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A Doll's House : A Play

Nora's husband adores her like a careless childlike doll

Henrik Ibsen Henrik Ibsen • Jul 7th, 2017 (Web edition)

Nora's husband adores her like a careless childlike doll

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Length:
About 2 hours.
130 leafs
Price: FREE

Support:

All devices, all viewports, all operating systems and all modern browsers.

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Synopsis

Split in three acts, The Doll's House is a story about Nora Helmer who once secretly borrowed a large sum of money so that her husband could recuperate from a serious illness. She never told him of this loan and has been secretly paying it back in small installments by saving from her household allowance. Her husband, Torvald, thinks her careless and childlike, and often calls her his doll.

When he is appointed bank director, his first act is to relieve a man who was once disgraced for having forged his signature on a document. This man, Nils Krogstad, is the person from whom Nora has borrowed her money. It is then revealed that she forged her father's signature in order to get the money. Krogstad threatens to reveal Nora's crime and thus disgrace her and her husband unless Nora can convince her husband not to fire him.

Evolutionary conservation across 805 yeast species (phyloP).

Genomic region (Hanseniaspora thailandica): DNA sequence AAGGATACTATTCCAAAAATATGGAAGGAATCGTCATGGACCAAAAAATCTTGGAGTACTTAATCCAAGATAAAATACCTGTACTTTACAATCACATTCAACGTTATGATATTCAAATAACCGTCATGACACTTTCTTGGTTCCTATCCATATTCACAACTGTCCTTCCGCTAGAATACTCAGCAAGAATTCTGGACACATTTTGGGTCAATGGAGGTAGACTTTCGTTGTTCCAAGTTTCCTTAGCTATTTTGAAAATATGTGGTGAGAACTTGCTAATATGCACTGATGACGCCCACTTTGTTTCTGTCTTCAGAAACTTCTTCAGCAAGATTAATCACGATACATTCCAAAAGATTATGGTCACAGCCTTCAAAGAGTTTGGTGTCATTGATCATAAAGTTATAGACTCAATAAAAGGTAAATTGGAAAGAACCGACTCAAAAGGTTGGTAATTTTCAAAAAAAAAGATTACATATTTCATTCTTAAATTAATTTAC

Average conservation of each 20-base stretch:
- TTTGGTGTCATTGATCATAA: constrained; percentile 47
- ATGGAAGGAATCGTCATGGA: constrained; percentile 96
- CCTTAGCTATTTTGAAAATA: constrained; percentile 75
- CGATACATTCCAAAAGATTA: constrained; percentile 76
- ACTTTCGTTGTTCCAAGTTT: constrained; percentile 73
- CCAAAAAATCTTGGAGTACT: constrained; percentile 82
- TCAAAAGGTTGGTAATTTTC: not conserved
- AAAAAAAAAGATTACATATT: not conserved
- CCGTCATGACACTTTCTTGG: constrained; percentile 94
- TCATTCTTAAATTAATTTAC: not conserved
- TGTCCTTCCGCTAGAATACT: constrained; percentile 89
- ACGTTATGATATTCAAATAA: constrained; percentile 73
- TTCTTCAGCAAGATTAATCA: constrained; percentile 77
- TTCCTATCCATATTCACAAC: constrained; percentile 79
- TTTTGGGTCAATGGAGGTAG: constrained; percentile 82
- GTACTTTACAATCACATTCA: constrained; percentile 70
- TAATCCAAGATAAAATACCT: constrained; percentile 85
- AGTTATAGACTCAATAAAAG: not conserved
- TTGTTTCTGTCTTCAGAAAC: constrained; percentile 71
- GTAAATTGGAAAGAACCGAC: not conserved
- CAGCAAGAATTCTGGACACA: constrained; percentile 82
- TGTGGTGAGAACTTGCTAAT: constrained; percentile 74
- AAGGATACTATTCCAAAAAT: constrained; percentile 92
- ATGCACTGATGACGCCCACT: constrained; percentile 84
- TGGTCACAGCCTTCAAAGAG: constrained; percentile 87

Nora tries to influence her husband, but he thinks of Nora as a simple child who cannot understand the value of money or business. Thus, when Torvald discovers that Nora has forged her father's name, he is ready to disclaim his wife even though she had done it for him. Later when all is solved, Nora sees that her husband is not worth her love and decides to leave him.


Table of Contents


About the Author

Henrik Ibsen

A 19th-century Norwegian playwright, theatre director, and poet. Also known as "the father of realism."

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